Variety is launching its first-ever “Recovery” issue, featuring Jamie Lee Curtis on the cover.
The issue also includes other Hollywood figures like Danny Rejo, Elton John, and Katey Sagal discussing their histories with addiction and substance abuse.
“I call myself a junkie,” Curtis says of her addiction. “I refer to myself as a junkie simply so I demystify it. I call myself a dope-fiend because I’m a dope-fiend.”
The “Halloween” actress also talks about the first time she was caught taking pills.
“From behind me, I heard this voice: ‘You know, Jamie, I see you. I see you with your little pills, and you think you’re so fabulous and so great, but the truth is you’re dead. You’re a dead woman.’ That was a first big shocking realization that someone saw it — that it wasn’t secret,” she recalls.
Curtis also opens up about doing drugs with her father, Tony Curtis, who also had an addiction problem.
“I knew my dad had an issue because I had an issue and he and I shared drugs,” she says.”There was a period of time where I was the only child that was talking to him. I had six siblings. I have five. My brother, Nicholas, died of a heroin overdose when he was 21 years old. But I shared drugs with my dad. I did cocaine and freebased once with my dad.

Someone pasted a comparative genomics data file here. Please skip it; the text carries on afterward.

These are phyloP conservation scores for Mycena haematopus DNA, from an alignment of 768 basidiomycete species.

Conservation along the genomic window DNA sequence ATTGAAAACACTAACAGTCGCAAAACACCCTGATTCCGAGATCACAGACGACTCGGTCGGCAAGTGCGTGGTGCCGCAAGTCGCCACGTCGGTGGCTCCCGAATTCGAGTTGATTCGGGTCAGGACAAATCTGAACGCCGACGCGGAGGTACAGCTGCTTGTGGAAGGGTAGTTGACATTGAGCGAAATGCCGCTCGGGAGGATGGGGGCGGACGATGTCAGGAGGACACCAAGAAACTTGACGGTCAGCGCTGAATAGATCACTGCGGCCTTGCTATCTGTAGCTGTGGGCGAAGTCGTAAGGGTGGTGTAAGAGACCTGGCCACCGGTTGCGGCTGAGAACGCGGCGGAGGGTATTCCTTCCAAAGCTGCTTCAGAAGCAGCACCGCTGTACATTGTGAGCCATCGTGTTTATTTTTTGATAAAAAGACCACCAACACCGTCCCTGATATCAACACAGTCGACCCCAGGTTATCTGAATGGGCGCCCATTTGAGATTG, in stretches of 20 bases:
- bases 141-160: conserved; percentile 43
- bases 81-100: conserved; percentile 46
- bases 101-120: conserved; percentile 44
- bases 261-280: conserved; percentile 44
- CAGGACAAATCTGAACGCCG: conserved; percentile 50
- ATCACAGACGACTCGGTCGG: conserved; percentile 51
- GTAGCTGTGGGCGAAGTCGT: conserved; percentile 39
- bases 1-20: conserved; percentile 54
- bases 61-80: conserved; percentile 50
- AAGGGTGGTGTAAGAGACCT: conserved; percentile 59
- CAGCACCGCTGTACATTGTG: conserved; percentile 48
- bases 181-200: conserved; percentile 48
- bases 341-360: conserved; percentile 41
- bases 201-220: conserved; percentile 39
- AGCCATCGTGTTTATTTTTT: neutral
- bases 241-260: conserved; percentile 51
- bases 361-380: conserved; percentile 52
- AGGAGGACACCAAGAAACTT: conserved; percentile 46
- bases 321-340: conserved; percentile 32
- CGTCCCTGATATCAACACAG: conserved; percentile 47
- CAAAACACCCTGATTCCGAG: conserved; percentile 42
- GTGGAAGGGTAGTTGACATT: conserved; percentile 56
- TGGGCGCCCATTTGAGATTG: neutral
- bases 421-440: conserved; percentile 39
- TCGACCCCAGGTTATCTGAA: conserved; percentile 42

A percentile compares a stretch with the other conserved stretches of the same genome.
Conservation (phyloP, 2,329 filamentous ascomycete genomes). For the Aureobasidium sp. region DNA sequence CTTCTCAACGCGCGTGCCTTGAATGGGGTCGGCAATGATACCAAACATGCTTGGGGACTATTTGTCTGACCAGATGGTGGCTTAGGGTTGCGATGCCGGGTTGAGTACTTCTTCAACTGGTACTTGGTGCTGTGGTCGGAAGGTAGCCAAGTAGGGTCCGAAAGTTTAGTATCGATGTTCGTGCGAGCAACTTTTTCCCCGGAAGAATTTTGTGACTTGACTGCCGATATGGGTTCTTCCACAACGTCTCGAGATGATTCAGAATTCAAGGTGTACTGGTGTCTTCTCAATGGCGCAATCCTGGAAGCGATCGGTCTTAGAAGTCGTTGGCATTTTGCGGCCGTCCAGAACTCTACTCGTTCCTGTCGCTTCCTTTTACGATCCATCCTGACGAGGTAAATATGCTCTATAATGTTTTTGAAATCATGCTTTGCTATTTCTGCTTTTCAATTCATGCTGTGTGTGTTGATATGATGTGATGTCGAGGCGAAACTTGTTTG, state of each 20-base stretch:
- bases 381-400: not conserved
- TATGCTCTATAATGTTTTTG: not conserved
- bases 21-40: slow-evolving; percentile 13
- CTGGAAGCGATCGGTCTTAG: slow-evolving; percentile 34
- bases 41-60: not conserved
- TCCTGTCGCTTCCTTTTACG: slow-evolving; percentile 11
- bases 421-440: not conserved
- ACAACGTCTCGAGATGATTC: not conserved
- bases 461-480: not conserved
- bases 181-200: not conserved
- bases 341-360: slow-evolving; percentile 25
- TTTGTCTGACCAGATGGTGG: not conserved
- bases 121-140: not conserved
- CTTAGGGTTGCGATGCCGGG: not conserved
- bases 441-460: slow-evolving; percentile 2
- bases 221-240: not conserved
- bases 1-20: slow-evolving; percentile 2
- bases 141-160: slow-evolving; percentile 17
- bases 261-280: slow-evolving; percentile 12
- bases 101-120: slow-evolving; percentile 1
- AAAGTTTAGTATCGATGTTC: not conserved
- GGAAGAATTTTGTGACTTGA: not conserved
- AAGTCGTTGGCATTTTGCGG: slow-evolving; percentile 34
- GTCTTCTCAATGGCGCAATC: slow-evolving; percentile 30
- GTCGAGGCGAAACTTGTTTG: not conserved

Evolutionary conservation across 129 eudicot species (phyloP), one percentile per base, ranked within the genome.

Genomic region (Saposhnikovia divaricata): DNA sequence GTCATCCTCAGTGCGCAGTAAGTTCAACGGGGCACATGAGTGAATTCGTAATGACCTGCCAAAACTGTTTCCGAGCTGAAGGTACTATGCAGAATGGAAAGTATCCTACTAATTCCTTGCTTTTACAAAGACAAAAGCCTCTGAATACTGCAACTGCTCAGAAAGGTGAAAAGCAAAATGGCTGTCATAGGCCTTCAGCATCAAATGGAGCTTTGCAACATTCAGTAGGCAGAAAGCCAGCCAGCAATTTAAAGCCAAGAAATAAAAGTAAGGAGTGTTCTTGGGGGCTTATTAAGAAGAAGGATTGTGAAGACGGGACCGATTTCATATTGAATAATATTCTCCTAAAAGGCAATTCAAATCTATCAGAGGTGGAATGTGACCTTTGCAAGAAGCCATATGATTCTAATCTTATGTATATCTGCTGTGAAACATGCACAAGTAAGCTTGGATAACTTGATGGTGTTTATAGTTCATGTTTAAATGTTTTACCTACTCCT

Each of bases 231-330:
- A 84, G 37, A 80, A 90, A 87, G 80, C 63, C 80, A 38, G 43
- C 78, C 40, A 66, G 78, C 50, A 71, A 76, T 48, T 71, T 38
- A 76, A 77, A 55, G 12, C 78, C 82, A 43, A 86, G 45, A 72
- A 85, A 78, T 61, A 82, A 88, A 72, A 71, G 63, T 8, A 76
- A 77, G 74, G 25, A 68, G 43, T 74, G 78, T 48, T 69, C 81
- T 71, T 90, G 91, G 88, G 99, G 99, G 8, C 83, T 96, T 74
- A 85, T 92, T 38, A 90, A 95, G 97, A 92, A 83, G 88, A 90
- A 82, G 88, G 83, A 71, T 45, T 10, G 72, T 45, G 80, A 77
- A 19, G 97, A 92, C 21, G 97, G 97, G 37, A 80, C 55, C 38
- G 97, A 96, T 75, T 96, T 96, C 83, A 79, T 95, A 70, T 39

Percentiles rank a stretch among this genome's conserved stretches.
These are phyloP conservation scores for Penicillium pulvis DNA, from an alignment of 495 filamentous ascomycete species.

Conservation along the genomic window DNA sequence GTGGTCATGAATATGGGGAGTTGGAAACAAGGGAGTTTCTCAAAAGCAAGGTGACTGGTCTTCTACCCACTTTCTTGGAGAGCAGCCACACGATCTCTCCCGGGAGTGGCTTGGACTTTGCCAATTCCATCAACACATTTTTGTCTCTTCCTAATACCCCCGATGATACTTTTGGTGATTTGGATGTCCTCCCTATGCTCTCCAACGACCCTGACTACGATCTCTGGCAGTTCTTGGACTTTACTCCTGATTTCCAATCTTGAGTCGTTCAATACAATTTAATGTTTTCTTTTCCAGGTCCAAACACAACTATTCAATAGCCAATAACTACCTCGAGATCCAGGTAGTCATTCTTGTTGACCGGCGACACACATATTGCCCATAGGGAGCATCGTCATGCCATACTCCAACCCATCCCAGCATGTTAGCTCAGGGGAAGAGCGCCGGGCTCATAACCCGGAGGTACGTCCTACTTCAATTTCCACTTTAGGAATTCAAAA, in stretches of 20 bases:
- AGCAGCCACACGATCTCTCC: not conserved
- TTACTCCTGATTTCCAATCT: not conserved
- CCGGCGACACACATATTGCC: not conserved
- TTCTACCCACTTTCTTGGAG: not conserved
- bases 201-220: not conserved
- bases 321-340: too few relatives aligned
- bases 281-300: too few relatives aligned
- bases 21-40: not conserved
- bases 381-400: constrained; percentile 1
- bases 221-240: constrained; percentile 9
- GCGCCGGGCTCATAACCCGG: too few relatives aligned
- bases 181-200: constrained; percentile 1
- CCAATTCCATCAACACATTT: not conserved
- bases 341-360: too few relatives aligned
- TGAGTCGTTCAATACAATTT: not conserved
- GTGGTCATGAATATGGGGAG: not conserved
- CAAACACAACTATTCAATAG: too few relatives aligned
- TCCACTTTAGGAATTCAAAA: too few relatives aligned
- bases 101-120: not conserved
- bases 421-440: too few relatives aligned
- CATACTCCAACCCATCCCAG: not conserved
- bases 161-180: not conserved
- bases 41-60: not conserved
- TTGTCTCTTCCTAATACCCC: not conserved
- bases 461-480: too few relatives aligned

“But that was the only time I did that, and I did that with him. He did end up getting sober for a short period of time and was very active in recovery for about three years. It didn’t last that long. But he found recovery for a minute.”
Speaking about why she’s so public about her sobriety, Curtis says, “There’s great power that comes from self-declaration: This is who I am, this is what I do, and I am going to try to stop. For me to say that the reason my life is so much better is because I am sober is me controlling it. I gave up that information, specifically as a public figure, to acknowledge the reality of my life.”
Trejo also opens up about his addiction, recalling his time in jail and the time a former inmate came to talk about his recovery.
“That guy saved my life,” Trejo says. “He said, ‘Why don’t you join us? Before you do anything, just join us. Give it a try. What do you have to lose?’ It was kind of like an awakening. So when I got out of the joint, I went back to meetings.
“I honestly believe this sobriety and being clean depends on your support system. You’ve got this system of people around you that want you to stay clean and sober.”